As you may understand I was faced with a dilemma. I could try and mimic the example soundtrack to the best of my abilities. I wouldn’t enjoy it, but I suppose it could be done. On the other hand, I don’t feel comfortable with releasing music that I can’t stand for. Yes, the customer always has the final say and needs to be happy with the commissioned music. But at the same time I need to look after my own brand name. I suppose I could have just done the job, taken the money and asked to have my name removed from the credits. But with a major league franchise like WH40k… naah, that isn’t something you want to do either.

So, I basically ended up taking some parts that I felt was key to the example soundtrack’s style and sound — over-the-top gothic doom and gloom, huge percussion, a limited amount of orchestral realism — and basically did my own more melodic take on it. And thankfully, GW loved it.

Now, what does all that have to do with Fighting Fantasy Legends, you ask?

Well… when Carl mentioned that Nomad Games was planning a game based on the Fighting Fantasy books and asked me if I was interested in doing the music (I had to think for maybe 100 milliseconds before saying “YES!”), we naturally came back to the rejected THH tracks again.

As the Nomads had more freedom this time around to choose whatever music they wanted for the project, the Talisman DE track once known as The Crown of Command, briefly called Imperium Aeternus in The Horus Heresy, reached its final incarnation at last as Titan (Overture). Walls of Stone, Merchant’s Trail and The Darkest Path were also originally composed for THH, though what names they went by during that time have been lost to the ages.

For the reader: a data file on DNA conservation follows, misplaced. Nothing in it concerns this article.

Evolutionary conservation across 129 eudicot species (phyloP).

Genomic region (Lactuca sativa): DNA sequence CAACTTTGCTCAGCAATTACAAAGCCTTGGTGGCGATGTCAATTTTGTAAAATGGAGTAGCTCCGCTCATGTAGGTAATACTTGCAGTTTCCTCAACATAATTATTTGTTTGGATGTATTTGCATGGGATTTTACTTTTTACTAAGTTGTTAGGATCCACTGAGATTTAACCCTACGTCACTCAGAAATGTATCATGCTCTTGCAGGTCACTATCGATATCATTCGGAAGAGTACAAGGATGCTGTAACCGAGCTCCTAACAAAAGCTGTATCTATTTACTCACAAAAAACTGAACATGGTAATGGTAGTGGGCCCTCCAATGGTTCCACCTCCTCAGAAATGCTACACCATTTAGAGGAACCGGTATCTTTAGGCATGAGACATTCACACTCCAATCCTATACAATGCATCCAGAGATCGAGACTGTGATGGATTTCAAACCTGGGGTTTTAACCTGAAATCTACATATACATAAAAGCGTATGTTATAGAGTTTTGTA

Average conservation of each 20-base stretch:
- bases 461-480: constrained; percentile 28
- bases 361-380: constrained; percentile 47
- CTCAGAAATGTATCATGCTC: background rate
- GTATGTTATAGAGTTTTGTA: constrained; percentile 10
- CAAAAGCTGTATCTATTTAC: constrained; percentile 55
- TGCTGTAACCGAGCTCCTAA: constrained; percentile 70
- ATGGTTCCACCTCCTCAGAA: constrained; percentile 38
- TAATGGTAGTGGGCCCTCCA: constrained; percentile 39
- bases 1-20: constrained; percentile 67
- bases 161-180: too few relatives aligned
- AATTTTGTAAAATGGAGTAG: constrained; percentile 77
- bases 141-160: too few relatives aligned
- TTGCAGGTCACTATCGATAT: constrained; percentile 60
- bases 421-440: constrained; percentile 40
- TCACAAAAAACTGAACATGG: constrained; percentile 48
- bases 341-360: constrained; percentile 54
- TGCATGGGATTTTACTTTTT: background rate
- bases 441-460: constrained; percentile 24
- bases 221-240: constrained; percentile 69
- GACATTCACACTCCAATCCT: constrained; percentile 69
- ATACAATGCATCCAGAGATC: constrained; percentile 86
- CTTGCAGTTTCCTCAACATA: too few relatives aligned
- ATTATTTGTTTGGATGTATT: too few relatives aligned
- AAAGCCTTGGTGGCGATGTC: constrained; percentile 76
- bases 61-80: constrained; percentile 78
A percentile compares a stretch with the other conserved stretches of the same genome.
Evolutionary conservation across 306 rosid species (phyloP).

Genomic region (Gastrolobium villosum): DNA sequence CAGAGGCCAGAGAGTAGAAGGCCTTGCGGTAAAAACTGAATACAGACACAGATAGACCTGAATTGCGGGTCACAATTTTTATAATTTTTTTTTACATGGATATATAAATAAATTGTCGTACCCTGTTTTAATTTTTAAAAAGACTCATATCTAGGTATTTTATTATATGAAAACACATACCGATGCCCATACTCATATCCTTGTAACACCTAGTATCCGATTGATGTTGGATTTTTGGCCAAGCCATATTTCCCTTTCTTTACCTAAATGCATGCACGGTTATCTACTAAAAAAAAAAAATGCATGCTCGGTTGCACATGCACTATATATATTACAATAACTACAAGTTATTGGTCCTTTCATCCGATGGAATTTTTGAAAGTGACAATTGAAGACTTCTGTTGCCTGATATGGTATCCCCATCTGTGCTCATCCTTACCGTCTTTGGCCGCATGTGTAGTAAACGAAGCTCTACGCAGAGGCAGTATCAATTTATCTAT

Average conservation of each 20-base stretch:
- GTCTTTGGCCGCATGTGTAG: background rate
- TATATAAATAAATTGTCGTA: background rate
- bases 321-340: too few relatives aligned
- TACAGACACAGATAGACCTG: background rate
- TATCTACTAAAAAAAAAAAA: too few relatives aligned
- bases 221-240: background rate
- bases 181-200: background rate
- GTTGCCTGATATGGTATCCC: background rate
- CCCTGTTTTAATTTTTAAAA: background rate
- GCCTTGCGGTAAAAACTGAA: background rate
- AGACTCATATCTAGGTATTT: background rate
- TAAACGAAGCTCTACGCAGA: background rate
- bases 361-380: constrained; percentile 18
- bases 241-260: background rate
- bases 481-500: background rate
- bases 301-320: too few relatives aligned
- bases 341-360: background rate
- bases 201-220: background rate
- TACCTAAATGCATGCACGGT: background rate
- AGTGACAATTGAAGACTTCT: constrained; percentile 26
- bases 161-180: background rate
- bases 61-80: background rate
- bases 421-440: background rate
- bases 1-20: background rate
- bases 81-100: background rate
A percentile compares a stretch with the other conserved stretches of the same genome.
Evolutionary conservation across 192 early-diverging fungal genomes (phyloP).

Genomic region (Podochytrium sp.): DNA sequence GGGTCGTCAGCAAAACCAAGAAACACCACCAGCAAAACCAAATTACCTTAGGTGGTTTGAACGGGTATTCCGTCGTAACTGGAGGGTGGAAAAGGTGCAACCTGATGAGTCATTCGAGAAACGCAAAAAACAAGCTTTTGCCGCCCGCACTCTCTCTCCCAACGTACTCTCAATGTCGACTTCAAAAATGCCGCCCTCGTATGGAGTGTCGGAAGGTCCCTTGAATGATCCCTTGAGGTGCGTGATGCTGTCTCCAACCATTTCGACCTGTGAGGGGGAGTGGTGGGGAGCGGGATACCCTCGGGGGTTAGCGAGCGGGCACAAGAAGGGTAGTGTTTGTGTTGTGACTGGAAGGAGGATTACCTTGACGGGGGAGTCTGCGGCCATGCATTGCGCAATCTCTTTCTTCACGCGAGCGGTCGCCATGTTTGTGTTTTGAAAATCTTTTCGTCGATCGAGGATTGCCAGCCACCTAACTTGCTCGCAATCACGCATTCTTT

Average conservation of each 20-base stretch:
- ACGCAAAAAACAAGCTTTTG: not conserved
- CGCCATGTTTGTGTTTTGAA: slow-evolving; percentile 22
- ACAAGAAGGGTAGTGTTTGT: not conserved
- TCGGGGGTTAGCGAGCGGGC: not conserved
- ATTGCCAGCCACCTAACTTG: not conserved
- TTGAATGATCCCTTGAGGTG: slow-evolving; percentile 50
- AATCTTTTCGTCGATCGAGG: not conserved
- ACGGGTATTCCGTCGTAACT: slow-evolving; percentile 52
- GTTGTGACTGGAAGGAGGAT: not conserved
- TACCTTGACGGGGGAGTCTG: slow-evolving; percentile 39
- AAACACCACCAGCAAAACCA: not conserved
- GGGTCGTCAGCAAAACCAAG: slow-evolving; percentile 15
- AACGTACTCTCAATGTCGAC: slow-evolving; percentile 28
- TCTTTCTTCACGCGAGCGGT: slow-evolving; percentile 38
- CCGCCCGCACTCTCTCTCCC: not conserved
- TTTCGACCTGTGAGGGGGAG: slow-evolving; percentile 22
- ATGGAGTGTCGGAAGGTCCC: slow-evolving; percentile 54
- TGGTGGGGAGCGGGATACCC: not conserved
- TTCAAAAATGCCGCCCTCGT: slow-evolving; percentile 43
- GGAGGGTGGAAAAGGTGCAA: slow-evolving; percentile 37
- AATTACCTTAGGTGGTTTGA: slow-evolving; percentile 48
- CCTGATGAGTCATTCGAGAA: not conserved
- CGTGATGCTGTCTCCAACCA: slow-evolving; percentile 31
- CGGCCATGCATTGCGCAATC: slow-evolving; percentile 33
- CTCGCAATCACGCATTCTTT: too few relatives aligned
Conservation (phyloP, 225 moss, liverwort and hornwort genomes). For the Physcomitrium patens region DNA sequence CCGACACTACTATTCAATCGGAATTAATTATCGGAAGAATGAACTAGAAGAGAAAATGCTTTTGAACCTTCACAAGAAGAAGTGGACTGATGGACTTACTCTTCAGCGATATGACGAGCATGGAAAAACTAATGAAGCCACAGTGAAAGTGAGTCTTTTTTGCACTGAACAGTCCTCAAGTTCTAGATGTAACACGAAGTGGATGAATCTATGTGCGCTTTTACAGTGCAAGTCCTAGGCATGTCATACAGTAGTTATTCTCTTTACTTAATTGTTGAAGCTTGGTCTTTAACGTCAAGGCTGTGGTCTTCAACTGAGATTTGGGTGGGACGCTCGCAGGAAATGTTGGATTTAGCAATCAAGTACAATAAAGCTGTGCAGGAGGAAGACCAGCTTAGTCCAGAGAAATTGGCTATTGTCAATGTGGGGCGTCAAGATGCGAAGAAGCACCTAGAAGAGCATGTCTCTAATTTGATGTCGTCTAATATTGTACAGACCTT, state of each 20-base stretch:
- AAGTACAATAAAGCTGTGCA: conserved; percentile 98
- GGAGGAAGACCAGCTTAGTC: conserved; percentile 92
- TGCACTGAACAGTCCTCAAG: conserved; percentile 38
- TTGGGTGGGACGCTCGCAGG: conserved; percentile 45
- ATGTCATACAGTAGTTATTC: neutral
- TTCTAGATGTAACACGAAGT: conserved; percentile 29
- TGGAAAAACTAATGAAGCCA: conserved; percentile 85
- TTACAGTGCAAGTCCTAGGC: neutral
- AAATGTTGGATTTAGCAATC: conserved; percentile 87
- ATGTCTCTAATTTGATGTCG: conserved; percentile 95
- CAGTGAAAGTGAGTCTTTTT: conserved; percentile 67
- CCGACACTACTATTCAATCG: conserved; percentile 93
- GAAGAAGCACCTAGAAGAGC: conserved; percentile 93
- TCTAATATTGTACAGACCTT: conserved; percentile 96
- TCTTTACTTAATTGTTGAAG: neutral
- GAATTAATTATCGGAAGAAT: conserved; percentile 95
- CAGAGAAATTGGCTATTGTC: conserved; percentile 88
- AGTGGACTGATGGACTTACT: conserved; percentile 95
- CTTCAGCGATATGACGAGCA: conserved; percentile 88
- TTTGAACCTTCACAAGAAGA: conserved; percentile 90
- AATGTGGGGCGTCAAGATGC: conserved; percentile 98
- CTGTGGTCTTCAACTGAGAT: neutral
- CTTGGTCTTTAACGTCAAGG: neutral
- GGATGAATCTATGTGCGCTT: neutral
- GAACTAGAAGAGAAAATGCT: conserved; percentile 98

There was also a couple of shorter THH leftovers briefly worked on for FFL, namely Burnished Blades and A Time of Heroes (if you’ve kept an eye on my FFL Soundcloud playlist over the past months, you might even have heard them), but these were scrapped as other tracks were developing quicker and there wasn’t a need for a large amount of music for the game. But if the above is anything to go by, they might very well show up in future projects instead.

So, moral of the story? Never kill your darlings. If you need to, put them in cryogenic storage until the opportune moment arrives and then thaw them out. There is no reason to let good work go to waste and sometimes music made for a specific mood and setting can work surprisingly well for a completely different one.

All of this makes me wonder about the things we don’t know about all the iconic music out there that we so strongly associate with something. Maybe the Star Wars main theme was actually a scrapped idea for a never released WWII movie, or a Western? Maybe the Morrowind theme sounded completely different originally, but was rejected and the version we know and love was tossed together in 30 minutes just to get the damn soundtrack done? We may never know I guess, but it’s a fascinating thought.